The Supreme Court heard oral argument on Tuesday in a major case pitting property rights advocates against government regulators in a battle over the proper scope of the Takings Clause of the Fifth Amendment, which requires the government to pay just compensation when it takes private property for a public use. Going by what the justices said in the courtroom that morning, the government regulators appear likely to prevail in a divided ruling.
At issue in Koontz v. St. Johns River Water Management District is a decision by a Florida land-use agency to deny a building permit to a property owner because he refused to fund costly improvements to state-owned lands located several miles from his land. Had he agreed to fund this uncompensated upkeep of government property, the agency admitted in a pretrial stipulation, "the exact project [he] proposed would have been permitted."
Attorney Paul Beard of the Pacific Legal Foundation, the national public-interest law firm representing property owner Coy Koontz Jr. in his challenge, told the justices that the St. Johns River Water Management District was guilty of imposing an "unconstitutional condition" on his client.
That argument found little traction with the Court's liberals, however, who seemed leery of limiting the state's regulatory flexibility. "Counsel, I've had a problem with your argument, okay?" declared Justice Sotomayor at the outset.
But the most surprising resistance came from conservative Justice Antonin Scalia, who questioned whether Koontz had suffered any injury at all under the Takings Clause. "What has been taken?" Scalia asked Beard. "The permit's been denied. I can't see where there's a taking here. Nothing's been taken."
Those words may spell doom for Koontz's challenge. Scalia is the author of a key 1987 decision by the Supreme Court striking down a California regulatory agency's imposition of a similarly problematic condition on a building permit. Until his comments in the courtroom on Tuesday morning, Scalia was seen as a solid vote in Koontz's favor. Now he appears to be the single biggest threat. Without Scalia, Koontz is unlikely to reach the five-justice threshold needed to win.
On the other side, Paul Wolfson, the Washington lawyer representing the Florida regulators, faced his toughest opponent in the form of Chief Justice John Roberts, who grilled Wolfson repeatedly about his sweeping endorsement of state power. "Is there anything in the Federal Constitution that limits the conditions that you can demand?" Roberts asked. Can the Florida agency "ask for the moon—before it will give a permit?"
Later, in a rhetorical move that was perhaps intended as one last shot at changing Scalia's mind, Roberts returned to the issue of whether or not the Takings Clause had been originally triggered by the permit denial. "Are you saying that if you are confronted with an unconstitutional condition, you have to accept it, and then you can challenge it?" Roberts asked Wolfson, the incredulity evident in his voice and expression.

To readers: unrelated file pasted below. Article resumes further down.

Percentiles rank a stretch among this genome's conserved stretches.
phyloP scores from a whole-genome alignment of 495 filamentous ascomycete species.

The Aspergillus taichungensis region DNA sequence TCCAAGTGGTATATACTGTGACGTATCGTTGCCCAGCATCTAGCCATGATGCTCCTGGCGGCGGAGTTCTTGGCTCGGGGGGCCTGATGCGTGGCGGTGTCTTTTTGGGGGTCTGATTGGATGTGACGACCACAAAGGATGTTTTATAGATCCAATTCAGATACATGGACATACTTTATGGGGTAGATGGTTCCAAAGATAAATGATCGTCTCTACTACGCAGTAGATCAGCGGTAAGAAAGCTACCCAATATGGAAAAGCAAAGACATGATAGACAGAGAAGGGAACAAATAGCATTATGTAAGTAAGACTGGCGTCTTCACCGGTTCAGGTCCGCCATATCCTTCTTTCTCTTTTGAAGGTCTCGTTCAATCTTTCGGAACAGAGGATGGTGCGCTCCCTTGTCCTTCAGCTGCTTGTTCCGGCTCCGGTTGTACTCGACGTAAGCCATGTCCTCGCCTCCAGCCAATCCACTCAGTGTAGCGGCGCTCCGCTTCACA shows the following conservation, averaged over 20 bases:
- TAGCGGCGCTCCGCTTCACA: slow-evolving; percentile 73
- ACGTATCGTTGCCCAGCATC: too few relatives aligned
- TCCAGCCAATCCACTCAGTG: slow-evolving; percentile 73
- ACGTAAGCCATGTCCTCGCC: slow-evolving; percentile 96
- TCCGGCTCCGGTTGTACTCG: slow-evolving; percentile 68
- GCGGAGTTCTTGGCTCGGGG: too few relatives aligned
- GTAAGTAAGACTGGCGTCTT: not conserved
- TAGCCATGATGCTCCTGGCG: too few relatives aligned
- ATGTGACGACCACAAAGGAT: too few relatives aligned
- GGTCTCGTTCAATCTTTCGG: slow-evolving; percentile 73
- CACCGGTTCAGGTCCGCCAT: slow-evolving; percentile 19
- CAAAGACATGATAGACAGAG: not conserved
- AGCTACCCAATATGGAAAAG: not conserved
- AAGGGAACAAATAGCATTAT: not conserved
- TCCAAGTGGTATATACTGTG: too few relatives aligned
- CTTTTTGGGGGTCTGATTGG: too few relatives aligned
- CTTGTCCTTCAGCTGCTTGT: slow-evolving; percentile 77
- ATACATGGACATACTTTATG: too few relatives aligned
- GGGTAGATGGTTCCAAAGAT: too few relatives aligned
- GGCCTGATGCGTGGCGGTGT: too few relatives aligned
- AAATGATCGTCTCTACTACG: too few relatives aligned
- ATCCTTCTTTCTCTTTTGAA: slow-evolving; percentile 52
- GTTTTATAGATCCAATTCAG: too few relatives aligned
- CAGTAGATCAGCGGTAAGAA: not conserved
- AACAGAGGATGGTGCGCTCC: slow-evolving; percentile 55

It was a good question. If the St. Johns River Water Management District did indeed place an unconstitutional condition on Koontz's application for a building permit—and the evidence suggests that it did—then Koontz's property rights were violated. Why should the timing of the permit process matter more than the illegal nature of the state's demands?
Unfortunately for Koontz, Scalia and the Court's four liberals appeared to see things differently.
The one silver lining for property rights supporters emerged in the Court's approach to a separate question raised by the case: namely, whether the Takings Clause applies only to physical property, or whether it also covers government takings of "money, services, labor, or any other type of personal property." This issue arose from the nature of the permit condition originally imposed by Florida, where the state told Koontz to fund uncompensated improvements to government land in exchange for the approval he needed to commercially develop his own property.
On that point, Scalia voiced sharp disagreement with the government. "As I understand your position," he told Wolfson, "cash is magical, right? The government can come in and come into my house, take all of the cash that's there, and that is not the basis for takings claim… Does that make any sense?"
Liberal Justice Stephen Breyer seemed equally skeptical of the government on this question. "Why isn't the answer yes, it is applicable?" he asked Deputy Solicitor General Edwin Kneedler, who was in court to argue the federal government's support for the Florida regulatory agency. "Of course [the Takings Clause] is applicable" in at least some land-use cases where money is seized, Breyer maintained.
So it may not turn out to be a total loss for the property rights side if the Court rules against the government on this separate question. But on the key issue of whether the Florida agency violated Koontz's rights by seeking to take his property for an uncompensated public use, Justice Scalia appeared ready to tip the vote in favor of the government.
A decision is expected by June.